Histone demethylase JmjD2A regulates neural crest specification.
Strobl-Mazzulla PH., Sauka-Spengler T., Bronner-Fraser M.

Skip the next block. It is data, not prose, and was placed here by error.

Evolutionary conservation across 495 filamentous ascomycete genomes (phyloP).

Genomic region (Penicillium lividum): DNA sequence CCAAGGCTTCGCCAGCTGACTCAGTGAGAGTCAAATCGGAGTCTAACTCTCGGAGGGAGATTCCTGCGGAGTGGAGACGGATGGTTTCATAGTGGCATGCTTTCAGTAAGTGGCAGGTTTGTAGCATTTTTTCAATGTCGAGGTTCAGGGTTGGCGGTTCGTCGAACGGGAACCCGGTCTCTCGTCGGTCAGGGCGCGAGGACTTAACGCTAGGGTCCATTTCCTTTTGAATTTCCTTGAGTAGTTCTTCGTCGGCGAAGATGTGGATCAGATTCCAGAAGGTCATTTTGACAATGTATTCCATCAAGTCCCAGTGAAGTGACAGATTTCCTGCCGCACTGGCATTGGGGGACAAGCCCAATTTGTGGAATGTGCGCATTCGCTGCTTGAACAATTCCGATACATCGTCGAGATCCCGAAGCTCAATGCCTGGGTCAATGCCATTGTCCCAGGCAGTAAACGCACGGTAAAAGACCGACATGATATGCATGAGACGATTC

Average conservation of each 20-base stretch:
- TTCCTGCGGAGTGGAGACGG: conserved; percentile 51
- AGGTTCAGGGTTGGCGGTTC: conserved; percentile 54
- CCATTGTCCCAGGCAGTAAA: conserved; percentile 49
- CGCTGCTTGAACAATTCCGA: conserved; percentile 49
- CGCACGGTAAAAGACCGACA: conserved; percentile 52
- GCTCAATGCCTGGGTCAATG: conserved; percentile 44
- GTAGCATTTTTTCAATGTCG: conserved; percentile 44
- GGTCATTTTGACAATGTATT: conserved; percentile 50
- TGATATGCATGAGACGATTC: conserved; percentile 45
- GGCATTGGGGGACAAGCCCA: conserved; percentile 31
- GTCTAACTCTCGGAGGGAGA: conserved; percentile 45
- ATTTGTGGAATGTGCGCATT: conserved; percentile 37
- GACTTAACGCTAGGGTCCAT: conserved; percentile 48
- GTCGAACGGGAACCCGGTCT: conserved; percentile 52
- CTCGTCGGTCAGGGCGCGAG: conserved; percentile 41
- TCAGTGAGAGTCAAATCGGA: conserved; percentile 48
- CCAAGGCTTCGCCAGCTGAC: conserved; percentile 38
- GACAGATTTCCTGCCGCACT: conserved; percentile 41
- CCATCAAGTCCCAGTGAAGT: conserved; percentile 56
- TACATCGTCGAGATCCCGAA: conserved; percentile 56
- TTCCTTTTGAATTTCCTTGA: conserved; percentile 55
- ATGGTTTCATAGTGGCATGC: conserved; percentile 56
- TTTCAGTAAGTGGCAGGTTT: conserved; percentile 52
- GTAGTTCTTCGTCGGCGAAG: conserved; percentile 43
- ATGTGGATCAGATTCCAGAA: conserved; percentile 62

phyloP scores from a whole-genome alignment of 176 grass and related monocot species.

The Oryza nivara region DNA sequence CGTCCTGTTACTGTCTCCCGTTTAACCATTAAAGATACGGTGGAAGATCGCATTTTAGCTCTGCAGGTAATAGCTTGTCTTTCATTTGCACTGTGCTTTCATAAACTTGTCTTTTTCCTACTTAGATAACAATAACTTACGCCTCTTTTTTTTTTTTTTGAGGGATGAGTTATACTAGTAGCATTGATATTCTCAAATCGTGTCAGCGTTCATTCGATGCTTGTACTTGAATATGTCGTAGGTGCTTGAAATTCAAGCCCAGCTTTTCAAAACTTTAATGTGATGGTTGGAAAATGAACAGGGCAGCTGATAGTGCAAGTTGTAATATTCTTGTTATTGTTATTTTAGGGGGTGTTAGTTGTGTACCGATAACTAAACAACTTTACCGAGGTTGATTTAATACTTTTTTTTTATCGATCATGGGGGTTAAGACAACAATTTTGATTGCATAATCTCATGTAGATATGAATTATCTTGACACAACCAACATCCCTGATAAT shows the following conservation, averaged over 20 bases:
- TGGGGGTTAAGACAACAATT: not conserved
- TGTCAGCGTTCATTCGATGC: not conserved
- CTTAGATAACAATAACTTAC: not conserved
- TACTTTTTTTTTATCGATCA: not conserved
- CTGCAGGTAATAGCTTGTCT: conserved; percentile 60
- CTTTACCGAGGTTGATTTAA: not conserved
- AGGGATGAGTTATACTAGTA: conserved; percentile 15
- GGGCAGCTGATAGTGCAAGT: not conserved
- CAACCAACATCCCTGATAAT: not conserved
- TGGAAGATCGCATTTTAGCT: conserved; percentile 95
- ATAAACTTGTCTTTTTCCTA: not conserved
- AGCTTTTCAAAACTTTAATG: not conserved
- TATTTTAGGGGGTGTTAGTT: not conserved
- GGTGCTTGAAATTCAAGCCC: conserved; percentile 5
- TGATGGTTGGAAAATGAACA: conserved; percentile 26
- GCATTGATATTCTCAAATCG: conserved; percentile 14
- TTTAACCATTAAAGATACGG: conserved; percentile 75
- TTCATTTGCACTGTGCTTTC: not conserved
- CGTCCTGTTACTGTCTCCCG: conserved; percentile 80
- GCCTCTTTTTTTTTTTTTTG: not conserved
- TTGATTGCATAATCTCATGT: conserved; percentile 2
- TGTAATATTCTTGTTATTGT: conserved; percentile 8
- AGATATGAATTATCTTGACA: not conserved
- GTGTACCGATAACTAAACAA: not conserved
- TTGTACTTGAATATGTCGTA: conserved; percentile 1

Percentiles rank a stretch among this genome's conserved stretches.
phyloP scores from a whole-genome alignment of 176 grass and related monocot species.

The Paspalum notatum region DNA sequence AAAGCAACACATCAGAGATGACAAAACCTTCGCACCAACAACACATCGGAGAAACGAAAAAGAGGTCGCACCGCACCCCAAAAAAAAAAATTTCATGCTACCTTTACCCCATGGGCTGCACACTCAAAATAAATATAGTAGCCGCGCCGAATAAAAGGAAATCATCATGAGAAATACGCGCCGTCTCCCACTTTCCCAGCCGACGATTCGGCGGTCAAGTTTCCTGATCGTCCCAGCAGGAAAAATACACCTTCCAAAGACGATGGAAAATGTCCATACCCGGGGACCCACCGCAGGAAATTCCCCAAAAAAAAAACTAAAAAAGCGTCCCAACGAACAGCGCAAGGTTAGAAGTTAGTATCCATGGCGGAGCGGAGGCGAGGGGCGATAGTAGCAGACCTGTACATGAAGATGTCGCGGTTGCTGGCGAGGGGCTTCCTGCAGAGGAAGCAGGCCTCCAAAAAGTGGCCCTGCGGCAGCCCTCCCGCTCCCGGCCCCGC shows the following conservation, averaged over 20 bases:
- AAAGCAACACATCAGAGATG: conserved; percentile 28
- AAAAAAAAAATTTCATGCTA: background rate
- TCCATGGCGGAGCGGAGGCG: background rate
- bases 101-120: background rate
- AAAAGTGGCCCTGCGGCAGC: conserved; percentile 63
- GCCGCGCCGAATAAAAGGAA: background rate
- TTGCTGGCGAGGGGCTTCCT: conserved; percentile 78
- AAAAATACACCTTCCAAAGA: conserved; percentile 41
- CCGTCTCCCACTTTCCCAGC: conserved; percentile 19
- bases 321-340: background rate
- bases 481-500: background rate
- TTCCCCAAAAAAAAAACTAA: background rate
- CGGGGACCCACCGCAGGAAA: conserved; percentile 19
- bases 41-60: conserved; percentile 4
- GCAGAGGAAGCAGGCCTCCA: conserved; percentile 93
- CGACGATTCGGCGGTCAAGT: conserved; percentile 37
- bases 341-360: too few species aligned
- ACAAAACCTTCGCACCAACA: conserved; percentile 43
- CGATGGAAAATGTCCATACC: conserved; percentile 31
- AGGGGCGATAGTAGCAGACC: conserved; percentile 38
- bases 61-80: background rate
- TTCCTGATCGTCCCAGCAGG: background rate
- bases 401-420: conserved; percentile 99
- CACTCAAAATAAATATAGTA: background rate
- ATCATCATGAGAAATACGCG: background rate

The neural crest is a multipotent stem cell-like population that is induced during gastrulation, but only acquires its characteristic morphology, migratory ability, and gene expression profile after neurulation. This raises the intriguing possibility that precursors are actively maintained by epigenetic influences in a stem cell-like state. Accordingly, we report that dynamic histone modifications are critical for proper temporal control of neural crest gene expression in vivo. The histone demethylase, JumonjiD2A (JmjD2A/KDM4A), is expressed in the forming neural folds. Loss of JmjD2A function causes dramatic downregulation of neural crest specifier genes analyzed by multiplex NanoString and in situ hybridization. Importantly, in vivo chromatin immunoprecipitation reveals direct stage-specific interactions of JmjD2A with regulatory regions of neural crest genes, and associated temporal modifications in methylation states of lysine residues directly affected by JmjD2A activity. Our findings show that chromatin modifications directly control neural crest genes in vertebrate embryos via modulating histone methylation.